What are some main points that I need to be sure that I include when writing an essay on inner conflict in "Barn Burning"?What are some main points that I need to be sure that I include when...

What are some main points that I need to be sure that I include when writing an essay on inner conflict in "Barn Burning"?

What are some main points that I need to be sure that I include when writing an essay on inner conflict in "Barn Burning"?

Asked on by tlynn97

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accessteacher's profile pic

accessteacher | High School Teacher | (Level 3) Distinguished Educator

Posted on

I would want to make sure that you focus on how, even after Sarty has betrayed his father by informing on him to Major de Spain, he still struggles with his feelings for his father, trying to remind himself of how his father fought in the civil war and was a good man. That this conflict continues even after Sarty has crossed the boundary and chosen to betray his father shows how deep-seated this internal conflict is. This is of course brilliantly shown to us by the use of third person limited point of view which gives us access to Sarty's thoughts and feelings. His confusion about his actions gives testament to the massive conflict he is experiencing.

dstuva's profile pic

Doug Stuva | High School Teacher | (Level 1) Educator Emeritus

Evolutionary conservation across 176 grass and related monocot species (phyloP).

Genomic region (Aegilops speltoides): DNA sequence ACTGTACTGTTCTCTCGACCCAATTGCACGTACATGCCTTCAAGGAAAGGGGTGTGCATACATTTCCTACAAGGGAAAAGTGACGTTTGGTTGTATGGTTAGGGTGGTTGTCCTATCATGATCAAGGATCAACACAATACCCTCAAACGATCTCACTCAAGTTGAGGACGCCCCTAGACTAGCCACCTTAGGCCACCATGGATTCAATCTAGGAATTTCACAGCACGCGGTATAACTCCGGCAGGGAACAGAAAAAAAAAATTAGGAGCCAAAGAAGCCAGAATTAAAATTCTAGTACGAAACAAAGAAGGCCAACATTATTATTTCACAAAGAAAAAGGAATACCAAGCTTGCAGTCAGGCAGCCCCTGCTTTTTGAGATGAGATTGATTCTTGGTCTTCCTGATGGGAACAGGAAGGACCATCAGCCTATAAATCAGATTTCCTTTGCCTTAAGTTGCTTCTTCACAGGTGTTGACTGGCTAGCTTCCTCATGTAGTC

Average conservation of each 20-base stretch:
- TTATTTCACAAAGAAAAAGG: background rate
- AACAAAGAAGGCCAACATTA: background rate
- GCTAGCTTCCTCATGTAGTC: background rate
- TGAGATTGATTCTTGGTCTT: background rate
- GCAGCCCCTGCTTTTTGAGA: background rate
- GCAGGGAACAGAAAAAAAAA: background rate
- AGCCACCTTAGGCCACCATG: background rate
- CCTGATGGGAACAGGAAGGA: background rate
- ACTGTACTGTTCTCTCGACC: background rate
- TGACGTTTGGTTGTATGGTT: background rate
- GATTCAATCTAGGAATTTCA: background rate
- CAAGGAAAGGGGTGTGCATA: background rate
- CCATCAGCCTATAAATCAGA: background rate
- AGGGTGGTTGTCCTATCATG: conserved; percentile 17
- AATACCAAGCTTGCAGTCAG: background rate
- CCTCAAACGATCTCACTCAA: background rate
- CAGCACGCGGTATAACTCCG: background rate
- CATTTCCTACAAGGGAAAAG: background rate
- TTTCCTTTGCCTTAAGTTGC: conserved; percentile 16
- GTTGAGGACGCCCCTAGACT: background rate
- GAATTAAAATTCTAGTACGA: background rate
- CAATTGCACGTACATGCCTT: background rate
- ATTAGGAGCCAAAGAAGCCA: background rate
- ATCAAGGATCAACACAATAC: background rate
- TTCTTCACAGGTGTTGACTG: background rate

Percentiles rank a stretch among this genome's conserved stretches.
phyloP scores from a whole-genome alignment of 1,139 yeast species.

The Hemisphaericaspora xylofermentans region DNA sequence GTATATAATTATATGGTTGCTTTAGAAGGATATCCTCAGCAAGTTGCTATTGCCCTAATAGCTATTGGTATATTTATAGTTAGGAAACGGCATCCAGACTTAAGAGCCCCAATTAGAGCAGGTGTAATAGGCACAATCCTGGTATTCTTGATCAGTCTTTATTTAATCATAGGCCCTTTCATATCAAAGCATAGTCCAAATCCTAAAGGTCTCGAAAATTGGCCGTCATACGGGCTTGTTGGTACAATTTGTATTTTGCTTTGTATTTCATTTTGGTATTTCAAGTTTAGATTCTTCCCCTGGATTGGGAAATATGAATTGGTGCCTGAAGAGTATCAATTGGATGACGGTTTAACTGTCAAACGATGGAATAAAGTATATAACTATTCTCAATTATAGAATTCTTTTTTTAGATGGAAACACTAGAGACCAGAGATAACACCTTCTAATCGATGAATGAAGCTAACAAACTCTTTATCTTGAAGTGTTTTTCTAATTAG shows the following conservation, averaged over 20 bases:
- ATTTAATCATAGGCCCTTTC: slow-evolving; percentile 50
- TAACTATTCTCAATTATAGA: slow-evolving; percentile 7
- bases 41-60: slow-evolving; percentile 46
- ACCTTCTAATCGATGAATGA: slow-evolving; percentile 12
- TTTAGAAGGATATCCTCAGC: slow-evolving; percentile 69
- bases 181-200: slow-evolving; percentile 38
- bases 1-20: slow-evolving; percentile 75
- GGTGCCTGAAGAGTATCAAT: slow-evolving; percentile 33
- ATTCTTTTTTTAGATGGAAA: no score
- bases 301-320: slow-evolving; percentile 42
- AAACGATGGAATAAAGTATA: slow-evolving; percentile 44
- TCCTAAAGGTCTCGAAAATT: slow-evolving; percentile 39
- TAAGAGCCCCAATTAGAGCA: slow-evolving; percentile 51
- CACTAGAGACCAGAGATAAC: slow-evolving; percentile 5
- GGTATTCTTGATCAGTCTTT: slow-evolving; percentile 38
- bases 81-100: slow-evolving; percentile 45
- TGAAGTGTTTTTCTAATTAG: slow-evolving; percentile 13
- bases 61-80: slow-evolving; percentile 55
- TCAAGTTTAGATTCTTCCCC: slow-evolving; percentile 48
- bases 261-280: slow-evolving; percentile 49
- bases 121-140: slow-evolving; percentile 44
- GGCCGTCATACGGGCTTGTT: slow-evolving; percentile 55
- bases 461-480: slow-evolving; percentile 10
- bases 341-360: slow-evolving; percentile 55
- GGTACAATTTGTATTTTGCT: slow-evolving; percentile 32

Posted on

There's much to choose from when dealing with points to include concerning inner conflict in Faulkner's "Barn Burning."  I don't know if the following are points you "need" to include, but they are points you could include.

Point of view is essential in revealing inner conflict.  The story is told from the boy's point of view, though he is not the narrator.  His inner conflicts are the ones revealed. 

One way the narrator reveals Sarty's inner conflict is by relating his thoughts in italics.  For example, in the opening paragraph, Faulkner writes:

He could not see the table where the Justice sat and before which his father and his father's enemy (our enemy he thought in that despair; ourn! mine and his both!  He's my father!) stood, but he could hear them, the two of them that is, because his father had said no word yet:...

The central conflict is, thus, revealed through Sarty's thoughts:  loyalty to his father and family (to his blood) vs. loyalty to what's right, to justice.  In the opening paragraph, Sarty catches himself not identifying with his father, not thinking of himself as being on the same side as his father.  This is essentially the conflict.

Inner conflict, then, is revealed through point of view and character thoughts, and that inner conflict is the tension between what Sarty knows is right and just behavior, and his father's behavior.

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